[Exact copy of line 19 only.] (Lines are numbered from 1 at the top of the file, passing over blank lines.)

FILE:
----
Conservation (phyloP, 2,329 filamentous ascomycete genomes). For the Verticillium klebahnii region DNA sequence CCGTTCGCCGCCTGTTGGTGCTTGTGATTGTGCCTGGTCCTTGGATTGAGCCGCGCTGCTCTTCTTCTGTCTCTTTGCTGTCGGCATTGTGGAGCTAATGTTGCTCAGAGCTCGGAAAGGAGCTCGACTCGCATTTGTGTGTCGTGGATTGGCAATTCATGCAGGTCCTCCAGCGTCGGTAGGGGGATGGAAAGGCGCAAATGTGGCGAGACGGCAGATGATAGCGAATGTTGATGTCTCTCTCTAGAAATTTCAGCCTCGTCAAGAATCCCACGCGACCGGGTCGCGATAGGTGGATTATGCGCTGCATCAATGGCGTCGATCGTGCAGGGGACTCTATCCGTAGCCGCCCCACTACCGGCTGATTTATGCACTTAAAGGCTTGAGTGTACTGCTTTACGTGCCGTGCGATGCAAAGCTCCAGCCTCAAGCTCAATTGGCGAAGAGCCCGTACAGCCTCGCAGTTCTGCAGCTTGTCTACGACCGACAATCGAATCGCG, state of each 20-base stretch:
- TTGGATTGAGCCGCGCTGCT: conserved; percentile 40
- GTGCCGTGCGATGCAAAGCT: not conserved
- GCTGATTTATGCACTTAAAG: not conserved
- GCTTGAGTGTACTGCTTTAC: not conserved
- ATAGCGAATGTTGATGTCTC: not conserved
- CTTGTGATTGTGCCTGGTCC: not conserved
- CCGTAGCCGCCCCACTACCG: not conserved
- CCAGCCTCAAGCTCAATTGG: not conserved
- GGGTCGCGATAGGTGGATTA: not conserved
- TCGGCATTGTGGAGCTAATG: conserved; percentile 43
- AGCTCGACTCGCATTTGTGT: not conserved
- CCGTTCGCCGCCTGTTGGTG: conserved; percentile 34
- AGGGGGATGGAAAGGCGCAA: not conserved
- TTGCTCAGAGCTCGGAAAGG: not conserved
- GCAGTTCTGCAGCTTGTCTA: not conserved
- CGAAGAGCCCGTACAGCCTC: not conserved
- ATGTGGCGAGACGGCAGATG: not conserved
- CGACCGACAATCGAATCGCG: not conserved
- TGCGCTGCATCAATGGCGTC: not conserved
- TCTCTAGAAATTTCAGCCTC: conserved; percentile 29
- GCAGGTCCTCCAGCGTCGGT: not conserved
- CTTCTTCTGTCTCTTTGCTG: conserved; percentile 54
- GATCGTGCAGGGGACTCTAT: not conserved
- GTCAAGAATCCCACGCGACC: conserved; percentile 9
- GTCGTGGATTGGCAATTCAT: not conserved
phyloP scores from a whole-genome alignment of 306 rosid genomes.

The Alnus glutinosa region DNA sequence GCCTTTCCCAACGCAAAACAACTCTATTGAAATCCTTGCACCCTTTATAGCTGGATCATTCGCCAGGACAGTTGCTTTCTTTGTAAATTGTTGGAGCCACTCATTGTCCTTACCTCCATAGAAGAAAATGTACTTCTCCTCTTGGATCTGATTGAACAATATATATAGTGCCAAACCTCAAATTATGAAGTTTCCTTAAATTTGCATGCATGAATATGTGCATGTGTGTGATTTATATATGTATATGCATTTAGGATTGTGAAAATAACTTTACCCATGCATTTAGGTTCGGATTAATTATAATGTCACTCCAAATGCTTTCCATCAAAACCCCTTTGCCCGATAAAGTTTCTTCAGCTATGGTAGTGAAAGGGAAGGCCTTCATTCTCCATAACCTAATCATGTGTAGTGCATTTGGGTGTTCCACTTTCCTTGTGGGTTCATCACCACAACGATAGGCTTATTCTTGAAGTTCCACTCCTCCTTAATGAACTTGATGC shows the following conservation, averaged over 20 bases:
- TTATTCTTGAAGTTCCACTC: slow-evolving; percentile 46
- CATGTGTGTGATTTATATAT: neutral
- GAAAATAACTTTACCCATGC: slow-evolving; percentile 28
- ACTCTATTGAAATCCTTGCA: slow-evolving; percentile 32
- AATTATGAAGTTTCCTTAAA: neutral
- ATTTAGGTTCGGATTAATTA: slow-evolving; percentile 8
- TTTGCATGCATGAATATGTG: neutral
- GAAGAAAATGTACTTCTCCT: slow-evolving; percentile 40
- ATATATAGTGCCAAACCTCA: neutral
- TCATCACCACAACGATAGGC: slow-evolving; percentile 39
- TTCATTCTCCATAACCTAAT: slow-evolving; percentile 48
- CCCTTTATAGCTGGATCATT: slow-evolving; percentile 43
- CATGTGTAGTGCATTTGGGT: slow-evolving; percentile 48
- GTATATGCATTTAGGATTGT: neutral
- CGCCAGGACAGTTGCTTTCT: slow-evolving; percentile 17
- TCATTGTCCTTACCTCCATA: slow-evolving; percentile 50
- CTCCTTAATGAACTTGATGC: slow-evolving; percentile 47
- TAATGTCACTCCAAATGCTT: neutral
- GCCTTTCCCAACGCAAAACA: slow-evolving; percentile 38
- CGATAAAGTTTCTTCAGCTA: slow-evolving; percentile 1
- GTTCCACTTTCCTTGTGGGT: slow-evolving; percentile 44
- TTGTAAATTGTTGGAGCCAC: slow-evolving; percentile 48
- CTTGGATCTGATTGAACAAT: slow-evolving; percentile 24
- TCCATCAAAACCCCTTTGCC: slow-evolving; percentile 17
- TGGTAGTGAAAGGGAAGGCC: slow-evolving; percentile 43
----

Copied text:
- CGACCGACAATCGAATCGCG: not conserved